Bowles' conclusion is that while there is some general truth to the parasitic liberalism thesis, it paints too simplistic a picture:
...the parasitic liberalism thesis fails not because it misunderstands the cultural consequences of markets or the tendency of liberal institutions to erode traditional institutions and cultures, but rather because it overrates the benign contribution of tradition to the moral underpinnings of liberal institutions, and underrates the contribution of the liberal state and other non-market aspects of liberal societies to the flourishing of these values.
My own take: The US certainly seems to have consumed a large stock of its virtue, while cultures with deeper roots in tradition seem to have deeper wells of virtue to draw on (for "virtue", read "willingness to cooperate with others" or simply "fraternitié", the third and often neglected leg of the French version of liberalism). That may be why the US seems to be heading into banana republic territory while European states actually seem to use there powers to take care of their citizens. The people who do really well at small-scale, ground-level capitalism in the US are those with large family/ethnic networks to draw on.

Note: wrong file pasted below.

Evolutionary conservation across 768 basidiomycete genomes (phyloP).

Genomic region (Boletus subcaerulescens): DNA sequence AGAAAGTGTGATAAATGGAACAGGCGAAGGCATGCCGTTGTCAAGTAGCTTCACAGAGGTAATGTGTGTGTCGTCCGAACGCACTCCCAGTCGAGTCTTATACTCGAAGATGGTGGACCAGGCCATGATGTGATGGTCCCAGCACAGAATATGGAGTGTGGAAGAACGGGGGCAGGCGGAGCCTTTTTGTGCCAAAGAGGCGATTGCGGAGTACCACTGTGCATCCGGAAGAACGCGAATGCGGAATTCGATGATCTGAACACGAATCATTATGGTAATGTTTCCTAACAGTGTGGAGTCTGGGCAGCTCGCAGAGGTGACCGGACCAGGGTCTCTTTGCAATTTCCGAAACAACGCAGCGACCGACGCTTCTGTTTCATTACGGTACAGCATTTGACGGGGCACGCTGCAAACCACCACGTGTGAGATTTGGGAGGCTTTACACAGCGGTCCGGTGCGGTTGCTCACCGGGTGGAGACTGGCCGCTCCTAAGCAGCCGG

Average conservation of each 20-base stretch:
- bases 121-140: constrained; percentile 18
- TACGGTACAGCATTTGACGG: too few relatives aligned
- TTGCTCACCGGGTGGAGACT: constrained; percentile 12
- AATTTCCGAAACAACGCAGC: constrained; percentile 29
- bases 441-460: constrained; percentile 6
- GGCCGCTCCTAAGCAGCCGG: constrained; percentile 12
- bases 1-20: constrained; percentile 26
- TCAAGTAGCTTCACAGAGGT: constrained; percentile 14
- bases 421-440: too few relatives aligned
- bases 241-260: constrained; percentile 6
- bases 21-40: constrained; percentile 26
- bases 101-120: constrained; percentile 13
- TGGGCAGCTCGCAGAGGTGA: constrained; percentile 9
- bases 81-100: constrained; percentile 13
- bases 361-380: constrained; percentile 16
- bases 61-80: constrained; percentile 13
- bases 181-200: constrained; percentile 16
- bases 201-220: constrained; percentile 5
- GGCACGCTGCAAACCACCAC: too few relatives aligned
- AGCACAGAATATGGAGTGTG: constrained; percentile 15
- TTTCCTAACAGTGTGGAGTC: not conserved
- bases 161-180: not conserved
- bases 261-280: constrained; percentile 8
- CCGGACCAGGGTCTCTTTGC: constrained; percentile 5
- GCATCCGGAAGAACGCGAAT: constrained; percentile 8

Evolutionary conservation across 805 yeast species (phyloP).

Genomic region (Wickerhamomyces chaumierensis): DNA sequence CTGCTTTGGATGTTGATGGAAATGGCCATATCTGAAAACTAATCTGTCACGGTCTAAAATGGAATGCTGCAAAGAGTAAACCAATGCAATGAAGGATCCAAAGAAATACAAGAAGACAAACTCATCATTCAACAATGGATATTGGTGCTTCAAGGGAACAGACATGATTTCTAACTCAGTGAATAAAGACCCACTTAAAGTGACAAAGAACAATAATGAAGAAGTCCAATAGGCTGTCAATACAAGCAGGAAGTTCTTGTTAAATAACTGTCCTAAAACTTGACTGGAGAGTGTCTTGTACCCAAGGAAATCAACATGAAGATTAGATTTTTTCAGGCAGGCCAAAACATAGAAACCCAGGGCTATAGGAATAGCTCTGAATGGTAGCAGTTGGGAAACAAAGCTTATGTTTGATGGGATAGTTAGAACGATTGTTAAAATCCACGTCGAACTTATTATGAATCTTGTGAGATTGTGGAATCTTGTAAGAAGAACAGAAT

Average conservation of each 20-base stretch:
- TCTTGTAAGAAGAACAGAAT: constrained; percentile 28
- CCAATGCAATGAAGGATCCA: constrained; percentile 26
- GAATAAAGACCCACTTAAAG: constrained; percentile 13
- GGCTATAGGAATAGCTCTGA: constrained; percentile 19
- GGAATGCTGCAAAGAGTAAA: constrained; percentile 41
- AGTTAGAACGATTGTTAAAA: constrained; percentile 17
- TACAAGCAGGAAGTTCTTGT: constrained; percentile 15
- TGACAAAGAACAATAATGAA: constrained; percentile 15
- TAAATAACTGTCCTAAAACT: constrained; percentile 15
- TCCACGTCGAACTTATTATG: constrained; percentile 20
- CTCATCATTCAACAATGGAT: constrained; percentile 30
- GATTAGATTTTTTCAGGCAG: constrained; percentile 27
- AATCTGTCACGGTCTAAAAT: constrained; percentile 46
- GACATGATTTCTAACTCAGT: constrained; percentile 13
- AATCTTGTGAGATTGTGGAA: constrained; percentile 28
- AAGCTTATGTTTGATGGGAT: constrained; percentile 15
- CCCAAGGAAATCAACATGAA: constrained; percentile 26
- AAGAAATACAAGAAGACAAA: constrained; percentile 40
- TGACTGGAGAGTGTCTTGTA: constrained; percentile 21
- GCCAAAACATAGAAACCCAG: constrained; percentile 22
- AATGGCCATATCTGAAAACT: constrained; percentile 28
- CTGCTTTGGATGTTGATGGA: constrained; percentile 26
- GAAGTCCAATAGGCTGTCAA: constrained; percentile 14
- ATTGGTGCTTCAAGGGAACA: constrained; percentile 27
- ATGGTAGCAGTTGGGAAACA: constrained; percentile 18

More generally, it's just too soon to tell. Liberalism, modernism and capitalism constitute a major change to human society, and we are only part-way through the transition. Technology continues to evolve and it drives new variants of political structures (ie, print supported the rise of nationalism, radio supported the rise of fascism, and we don't really know what the Internet will do yet). Liberalism is only a few hundred years old and given its self-mutating nature it is impossible to say what its long-term prospects are.

3 comments:

jlredford said...